How impactful a bug is to gameplay is also important to note so yes there should be at a least a minor effort of investigation.  It isn't helpful to berate a game for bugs if they were a once only occurrence; but we should still know they happened.  Whether or not this impacts the score is up to the individual writing the review.  Scores are completely subjective.  If glitches affected gameplay which in turn affected how much fun the reviewer was having we should expect that to be reflected.  It's possible to have a buggy game that reviews and scores well because the core game is still fun to play.

My opinion is:

It really depends on the severity of the glitch. For a major game breaking glitch, such as the one experienced by many PS3 players of Assassin's Creed: Brotherhood, it should be mentioned should the reviewer come across it, regardless of whether they can recreate it. A glitch that forces the player to restart the game is something that consumers should at least be aware of, even if it does not necessarily have an effect on the score, because while the developer can patch the game post-release to fix the issue, there are some that would purchase the game that do not have an internet connection.

For smaller glitches that have an effect on gameplay, they should attempt to recreate them. If they can, then they should be what Dan experienced with his review of Resistance 3, where a single enemy would be glitched out of view, preventing progress. I feel Dan handled the mentioning of the glitch properly with his review, as it occurred multiple times in his time playing the game.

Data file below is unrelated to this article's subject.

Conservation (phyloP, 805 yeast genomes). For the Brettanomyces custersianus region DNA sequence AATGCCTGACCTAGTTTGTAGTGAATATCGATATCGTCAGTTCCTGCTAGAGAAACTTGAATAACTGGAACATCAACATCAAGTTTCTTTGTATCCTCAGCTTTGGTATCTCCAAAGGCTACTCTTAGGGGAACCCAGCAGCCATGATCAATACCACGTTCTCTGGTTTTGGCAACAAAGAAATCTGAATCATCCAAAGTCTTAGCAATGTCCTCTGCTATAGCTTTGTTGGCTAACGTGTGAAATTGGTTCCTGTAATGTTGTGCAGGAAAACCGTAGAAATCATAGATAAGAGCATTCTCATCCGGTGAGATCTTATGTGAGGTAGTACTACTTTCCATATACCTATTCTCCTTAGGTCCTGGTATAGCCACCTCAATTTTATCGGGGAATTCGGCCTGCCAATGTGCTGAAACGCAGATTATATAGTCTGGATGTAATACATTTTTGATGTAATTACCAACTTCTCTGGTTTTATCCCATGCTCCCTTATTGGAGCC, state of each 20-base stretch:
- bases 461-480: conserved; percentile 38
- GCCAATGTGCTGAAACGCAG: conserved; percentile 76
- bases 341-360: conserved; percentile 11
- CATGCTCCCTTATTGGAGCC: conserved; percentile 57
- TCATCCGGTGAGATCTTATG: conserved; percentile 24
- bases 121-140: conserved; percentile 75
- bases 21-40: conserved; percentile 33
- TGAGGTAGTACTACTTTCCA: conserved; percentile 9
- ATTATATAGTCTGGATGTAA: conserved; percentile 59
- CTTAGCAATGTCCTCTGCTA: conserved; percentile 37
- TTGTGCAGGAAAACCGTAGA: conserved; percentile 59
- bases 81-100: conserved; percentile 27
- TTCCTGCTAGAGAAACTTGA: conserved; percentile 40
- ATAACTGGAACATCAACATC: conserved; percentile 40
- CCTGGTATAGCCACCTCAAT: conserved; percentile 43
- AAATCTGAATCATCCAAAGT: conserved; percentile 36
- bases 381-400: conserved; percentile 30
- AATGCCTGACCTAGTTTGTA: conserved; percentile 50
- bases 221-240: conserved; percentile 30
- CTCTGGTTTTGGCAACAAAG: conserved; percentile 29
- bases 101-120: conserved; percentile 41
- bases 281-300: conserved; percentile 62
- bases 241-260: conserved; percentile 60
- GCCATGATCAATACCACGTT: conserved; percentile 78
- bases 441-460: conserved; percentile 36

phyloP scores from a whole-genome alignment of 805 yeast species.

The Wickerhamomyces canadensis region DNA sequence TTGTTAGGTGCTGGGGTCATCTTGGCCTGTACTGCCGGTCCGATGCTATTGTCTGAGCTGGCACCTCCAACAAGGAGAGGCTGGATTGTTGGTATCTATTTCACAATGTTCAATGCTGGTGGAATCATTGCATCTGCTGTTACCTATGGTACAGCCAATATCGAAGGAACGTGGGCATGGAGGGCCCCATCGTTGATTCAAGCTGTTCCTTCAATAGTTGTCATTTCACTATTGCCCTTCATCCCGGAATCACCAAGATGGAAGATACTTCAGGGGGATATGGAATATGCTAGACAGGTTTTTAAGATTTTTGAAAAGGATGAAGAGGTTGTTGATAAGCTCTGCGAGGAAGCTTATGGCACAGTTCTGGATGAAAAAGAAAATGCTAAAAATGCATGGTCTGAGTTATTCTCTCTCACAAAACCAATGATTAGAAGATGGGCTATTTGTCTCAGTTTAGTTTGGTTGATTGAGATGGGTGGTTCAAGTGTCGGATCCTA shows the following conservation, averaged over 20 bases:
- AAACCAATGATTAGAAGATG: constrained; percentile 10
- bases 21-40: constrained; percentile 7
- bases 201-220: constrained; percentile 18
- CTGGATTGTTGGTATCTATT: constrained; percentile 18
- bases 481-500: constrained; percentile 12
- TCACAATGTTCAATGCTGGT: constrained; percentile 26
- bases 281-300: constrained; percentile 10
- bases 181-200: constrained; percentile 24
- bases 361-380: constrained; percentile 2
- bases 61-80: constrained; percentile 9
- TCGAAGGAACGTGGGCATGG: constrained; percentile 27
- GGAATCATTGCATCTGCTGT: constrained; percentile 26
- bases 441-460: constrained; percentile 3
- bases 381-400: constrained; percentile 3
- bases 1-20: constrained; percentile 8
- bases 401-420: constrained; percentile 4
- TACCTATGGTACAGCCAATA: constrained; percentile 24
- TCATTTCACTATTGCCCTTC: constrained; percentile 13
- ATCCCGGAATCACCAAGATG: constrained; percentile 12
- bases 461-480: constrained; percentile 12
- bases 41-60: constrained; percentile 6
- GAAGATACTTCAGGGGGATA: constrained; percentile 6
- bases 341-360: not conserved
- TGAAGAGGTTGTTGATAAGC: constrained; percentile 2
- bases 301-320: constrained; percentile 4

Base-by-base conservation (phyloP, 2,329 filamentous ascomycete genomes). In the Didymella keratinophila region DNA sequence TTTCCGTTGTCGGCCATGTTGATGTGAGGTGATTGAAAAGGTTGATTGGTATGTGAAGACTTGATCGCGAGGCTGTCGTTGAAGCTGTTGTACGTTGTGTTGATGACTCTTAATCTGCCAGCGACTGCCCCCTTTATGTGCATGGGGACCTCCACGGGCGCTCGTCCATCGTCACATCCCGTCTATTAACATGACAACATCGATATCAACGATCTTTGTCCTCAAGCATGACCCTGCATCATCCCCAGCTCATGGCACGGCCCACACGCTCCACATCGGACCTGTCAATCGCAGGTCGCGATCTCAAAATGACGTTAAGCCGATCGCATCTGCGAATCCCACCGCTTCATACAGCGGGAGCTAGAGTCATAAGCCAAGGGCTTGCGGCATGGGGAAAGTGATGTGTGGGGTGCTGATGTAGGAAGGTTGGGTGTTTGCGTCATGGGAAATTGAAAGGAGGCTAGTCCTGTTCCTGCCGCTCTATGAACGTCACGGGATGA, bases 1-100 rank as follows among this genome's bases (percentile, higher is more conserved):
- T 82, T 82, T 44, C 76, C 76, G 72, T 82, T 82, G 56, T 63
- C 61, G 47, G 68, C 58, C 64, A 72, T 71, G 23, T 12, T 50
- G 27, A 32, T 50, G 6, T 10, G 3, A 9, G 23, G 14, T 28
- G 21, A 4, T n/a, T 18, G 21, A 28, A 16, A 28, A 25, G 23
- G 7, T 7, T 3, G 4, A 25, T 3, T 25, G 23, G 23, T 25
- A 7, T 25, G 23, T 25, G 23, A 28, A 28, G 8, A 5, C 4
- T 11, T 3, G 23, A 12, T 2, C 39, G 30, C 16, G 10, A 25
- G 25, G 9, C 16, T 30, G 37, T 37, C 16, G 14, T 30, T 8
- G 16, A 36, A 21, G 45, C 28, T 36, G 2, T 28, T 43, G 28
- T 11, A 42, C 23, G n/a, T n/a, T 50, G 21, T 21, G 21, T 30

For smaller glitches that don't have an effect on gameplay, it depends upon the frequency with which they occurred. A good example of games that have a lot of glitches that don't really affect gameplay would be the Fallout and Elder Scrolls games. They have a large number of glitches, but most are more humorous than anything. However, if the glitches were more frequent and came at the expense of immersion in the game, I believe that a reviewer should make mention.

In the end, as with the final score of a game, it ultimately depends upon the experience that the reviewer had with the game.

Question #2

Looking at average review scores for publications on metacritic, most, if not all, have an average review score above what they consider to be an average game. Do you believe this can be attributed to games improving, reviewers not wanting to negatively impact the industry, or simply skewed perception of the quality of the average game?

Saint wrote: